For example, Bishkek, Kyrgyzstan’s capital city, borders the Tian Shan mountains and is a gateway to Ala-Archa National Park, known for its stunning, rocky gorge and towering Ak-Sai waterfall. Hiking options here range from the Ala-Archa River Trail, a 7.6-mile out-and-back trail that opens into expansive views of the surrounding mountains, to a full-day climb to the foot of Ak-Sai Glacier. Bishkek is also an easy day trip to Konorchek Canyons, nicknamed the “Valley of Castles” for its otherworldly, red-and-orange-hued rock formations.
Osh, referred to as the “capital of the south,” is an entry point to the nearby Alai Mountains, a range that’s beloved for its deep-green valleys and dramatic snow-covered summits. Here, travelers can embark on an 18-mile overnight trek along rocky slopes, sleeping in a summer yurt camp to experience a shepherd’s nomadic lifestyle.
Situated less than ten miles southeast of Issyk-Kul lake, Karakol in eastern Kyrgyzstan is known as the “adventure capital.” The country’s fourth-largest city is also a launching pad for one of its most popular long-distance hiking trails: the 34-mile Ala-Kul trek. This multiday beauty starts in the Karakol Valley, winding its way through verdant meadows and coniferous forest and up steeply rising slopes before reaching Ala-Kul lake, a turquoise gem surrounded by dramatic mountain peaks and glaciers.
“Karakol is where you’ll find some of our best hiking infrastructure,” says Zhusubali Uulu of Visit Alay. “A lot of locals work as guides here, and there are plenty of marked trails. You’ll even find a few Western toilets,” he adds, laughing.
In fact, over the past several years, various CBT homestays have installed everything from solar polars to showers (rather than the traditional banya, which consists of a wood stove and a steam bath). “With more visitors, villagers are starting to think differently,” says Zhusubali Uulu. “It’s brought a lot of positive change.”
Rajiev agrees. “For us, it’s very natural to install, say, a solar power station,” he says, “and to focus on ecotourism. Some of our places are just so remote that using the sun to generate energy makes the most sense.”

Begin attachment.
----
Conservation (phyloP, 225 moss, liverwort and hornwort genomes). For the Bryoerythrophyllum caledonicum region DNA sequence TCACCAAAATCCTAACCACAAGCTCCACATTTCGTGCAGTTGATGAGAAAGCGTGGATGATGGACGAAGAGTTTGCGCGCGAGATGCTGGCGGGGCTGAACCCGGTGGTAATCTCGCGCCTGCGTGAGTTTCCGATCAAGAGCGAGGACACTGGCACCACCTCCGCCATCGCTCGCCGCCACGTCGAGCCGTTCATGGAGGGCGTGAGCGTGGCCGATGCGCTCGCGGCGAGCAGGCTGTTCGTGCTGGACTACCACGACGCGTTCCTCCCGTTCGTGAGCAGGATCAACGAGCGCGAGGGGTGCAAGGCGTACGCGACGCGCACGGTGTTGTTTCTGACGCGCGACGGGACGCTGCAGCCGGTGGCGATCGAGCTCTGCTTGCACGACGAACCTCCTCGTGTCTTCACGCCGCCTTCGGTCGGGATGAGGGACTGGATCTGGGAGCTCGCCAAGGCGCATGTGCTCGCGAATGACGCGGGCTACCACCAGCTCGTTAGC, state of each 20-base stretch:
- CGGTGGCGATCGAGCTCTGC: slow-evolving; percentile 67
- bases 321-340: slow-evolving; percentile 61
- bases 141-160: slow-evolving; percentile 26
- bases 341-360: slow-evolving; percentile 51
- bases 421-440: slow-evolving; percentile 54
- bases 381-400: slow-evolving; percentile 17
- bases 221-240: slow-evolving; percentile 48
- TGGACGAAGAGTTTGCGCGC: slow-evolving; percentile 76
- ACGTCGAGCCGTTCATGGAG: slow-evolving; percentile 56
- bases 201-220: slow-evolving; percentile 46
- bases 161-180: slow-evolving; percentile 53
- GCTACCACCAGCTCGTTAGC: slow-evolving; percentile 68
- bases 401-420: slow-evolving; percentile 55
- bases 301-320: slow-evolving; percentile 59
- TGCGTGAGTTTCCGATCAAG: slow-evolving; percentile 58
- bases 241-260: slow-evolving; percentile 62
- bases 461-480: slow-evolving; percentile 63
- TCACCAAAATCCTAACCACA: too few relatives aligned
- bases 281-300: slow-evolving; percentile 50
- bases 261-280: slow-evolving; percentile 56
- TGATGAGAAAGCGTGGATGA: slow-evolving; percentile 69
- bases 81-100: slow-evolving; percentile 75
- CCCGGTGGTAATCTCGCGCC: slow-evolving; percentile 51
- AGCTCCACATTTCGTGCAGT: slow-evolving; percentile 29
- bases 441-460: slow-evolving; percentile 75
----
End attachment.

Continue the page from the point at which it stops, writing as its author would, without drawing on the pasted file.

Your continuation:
Perhaps Kyrgyzstan’s biggest news in terms of its hiking infrastructure is the creation of a national hiking trail. Supported by USAID’s Future Growth Initiative, to help spur productive economic activity across Central Asia, and in partnership with organizations such as CBT Kyrgyzstan, the 62-mile network will connect northern Kyrgyzstan’s Chuy region with both the Naryn region and Issyk-Kul lake in the east. Rajiev says it’s expected to be completed and opened to hikers by the end of 2024.
While Kyrgyzstan may be a long way to travel for some, says Rajiev, the country’s compact size makes it easy to cover once you’ve arrived—especially when this involves setting out on foot.
“It’s a kind of meditation when you’re hiking up in the mountains,” says Mambetalieva. “You are not thinking about your problems. There is no phone coverage, and you have no internet, you have no phone calls. This is really stress relief.”
This article was made possible by the Smithsonian Artisan Initiative, as part of its “Documentation Celebrating Women Artisans in Central Asia” project, with support from the USAID Trade Central Asia Activity and the Commercial Law Development Program of the U.S. Department of Commerce. If you want to learn more about Uzbekistan, take a journey through this Lookbook highlighting the work of 50 women artisans in Central Asia.